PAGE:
Curtin University has congratulated Elder-in-Residence Professor Simon Forrest on being named the NAIDOC Perth Male Elder of the Year for 2018.
Professor Forrest was recognised for his dedication and commitment to making a difference through the education of Aboriginal and non-Aboriginal people across Western Australia over many years.
Curtin University Vice-Chancellor Professor Deborah Terry congratulated Professor Forrest on being awarded the honour at the 2018 NAIDOC Perth Awards.
“I am thrilled to be able to congratulate Professor Forrest on this well-deserved recognition of his hard work, dedication and service to the community over many years,” Professor Terry said.
“As a Nyoongar Whadjuk Elder and the longest-serving Indigenous academic in Western Australia, he is a very deserving recipient of this incredible honour.
“Professor Forrest is highly regarded across Perth and Western Australia for his commitment to Aboriginal education and advancement, and the entire Curtin community would like to congratulate him on this outstanding achievement.”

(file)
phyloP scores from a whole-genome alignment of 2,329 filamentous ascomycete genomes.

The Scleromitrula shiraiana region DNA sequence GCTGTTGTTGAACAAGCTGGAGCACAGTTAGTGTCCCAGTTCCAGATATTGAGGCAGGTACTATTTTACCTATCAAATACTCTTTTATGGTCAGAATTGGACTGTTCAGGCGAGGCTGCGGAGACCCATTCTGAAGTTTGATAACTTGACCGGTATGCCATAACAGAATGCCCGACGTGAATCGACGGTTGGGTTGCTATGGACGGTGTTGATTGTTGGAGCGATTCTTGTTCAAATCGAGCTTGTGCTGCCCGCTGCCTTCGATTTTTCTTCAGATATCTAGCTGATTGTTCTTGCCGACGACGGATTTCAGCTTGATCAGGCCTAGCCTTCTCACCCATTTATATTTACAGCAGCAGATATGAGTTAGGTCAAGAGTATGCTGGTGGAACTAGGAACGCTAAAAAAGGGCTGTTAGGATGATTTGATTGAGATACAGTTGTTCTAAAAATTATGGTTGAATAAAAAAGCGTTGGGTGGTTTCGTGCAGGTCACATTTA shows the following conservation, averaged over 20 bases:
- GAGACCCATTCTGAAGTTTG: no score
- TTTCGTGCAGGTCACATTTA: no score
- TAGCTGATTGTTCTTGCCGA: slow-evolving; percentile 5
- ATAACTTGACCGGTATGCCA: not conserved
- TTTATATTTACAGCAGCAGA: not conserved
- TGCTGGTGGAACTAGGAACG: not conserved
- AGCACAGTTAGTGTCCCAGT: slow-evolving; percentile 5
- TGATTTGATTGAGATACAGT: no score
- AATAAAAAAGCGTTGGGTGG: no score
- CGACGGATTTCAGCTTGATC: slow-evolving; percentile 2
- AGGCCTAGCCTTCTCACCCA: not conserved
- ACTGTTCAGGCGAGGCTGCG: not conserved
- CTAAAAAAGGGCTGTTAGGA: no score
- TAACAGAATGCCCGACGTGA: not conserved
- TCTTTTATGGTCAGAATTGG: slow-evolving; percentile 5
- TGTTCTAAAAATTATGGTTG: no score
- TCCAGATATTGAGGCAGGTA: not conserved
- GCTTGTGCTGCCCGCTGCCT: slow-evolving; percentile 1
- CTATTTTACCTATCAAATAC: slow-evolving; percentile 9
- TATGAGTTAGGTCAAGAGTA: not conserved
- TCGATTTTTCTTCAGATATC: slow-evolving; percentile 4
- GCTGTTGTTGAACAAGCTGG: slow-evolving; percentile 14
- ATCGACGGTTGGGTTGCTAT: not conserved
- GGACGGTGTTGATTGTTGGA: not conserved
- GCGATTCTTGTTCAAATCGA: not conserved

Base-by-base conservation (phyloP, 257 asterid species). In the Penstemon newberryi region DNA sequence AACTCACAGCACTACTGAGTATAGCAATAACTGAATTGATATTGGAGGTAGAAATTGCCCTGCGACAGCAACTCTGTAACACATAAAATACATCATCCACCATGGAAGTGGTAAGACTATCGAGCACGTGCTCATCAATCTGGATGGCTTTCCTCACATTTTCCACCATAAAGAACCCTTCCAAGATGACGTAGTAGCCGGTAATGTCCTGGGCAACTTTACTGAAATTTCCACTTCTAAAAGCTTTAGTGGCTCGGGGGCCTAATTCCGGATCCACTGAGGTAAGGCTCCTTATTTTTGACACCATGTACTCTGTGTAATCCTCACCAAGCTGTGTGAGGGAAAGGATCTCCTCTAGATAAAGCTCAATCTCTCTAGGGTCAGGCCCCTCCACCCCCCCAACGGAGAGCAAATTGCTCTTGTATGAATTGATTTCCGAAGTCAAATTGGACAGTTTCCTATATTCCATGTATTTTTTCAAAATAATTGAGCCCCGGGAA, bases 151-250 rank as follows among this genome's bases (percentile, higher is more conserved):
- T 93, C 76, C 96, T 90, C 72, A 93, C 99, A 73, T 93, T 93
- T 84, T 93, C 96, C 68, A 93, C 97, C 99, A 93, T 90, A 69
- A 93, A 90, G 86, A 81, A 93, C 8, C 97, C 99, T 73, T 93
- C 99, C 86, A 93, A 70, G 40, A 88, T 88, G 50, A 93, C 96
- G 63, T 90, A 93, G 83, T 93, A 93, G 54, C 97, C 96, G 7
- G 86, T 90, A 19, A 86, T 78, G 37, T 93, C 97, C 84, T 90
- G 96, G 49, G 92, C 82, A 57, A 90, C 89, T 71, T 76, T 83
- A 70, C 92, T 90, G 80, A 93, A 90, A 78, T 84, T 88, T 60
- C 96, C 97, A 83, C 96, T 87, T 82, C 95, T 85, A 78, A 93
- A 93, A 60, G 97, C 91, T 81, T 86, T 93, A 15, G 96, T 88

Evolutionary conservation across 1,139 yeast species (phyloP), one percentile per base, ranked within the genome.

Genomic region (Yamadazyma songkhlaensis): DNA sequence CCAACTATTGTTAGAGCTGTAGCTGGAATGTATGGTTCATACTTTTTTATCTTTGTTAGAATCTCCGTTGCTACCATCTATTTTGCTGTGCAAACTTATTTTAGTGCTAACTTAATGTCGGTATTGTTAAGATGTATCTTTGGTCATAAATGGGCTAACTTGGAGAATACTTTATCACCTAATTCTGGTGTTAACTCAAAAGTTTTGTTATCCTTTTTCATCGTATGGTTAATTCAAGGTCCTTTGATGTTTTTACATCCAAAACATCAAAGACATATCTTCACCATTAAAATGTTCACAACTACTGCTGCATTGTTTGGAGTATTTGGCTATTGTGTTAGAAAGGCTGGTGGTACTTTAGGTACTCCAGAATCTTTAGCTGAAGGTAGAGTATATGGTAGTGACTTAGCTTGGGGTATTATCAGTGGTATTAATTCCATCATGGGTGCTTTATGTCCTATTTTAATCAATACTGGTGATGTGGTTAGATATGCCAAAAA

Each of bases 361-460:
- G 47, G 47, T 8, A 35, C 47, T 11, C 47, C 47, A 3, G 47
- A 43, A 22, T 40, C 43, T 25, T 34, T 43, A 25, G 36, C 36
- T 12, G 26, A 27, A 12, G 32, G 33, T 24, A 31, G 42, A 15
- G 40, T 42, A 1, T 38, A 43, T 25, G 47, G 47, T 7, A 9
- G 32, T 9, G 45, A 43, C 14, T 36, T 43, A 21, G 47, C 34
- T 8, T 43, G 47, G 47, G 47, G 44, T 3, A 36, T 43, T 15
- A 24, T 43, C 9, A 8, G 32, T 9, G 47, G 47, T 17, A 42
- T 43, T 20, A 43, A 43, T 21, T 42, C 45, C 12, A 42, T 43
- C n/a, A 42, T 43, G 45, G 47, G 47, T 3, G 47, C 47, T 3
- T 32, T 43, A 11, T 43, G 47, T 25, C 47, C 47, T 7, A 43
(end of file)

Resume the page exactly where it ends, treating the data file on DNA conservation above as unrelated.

Professor Forrest said he felt honoured to be named the NAIDOC Perth Male Elder of the Year for 2018.
“I am truly humbled to have been recognised in this way and would like to thank all those, including my Elders past and present, who have supported me throughout this journey,” Professor Forrest said.
“It is a privilege for me to be able to work with Aboriginal and non-Aboriginal people to strive to make a difference through education every day.”
The NAIDOC Perth Male Elder of the Year Award recognises Elders who are positive role models and have made a contribution to their community over a number of years.
Curtin University’s Centre for Aboriginal Studies PhD candidate Robyn Williams was also recognised at the awards with the Education Achievement of the Year Award.
Curtin alumnus Peter Farmer was also named Artist of the Year.
NAIDOC Week, which runs until July 15, celebrates the history, culture and achievements of Aboriginal and Torres Strait Islander peoples.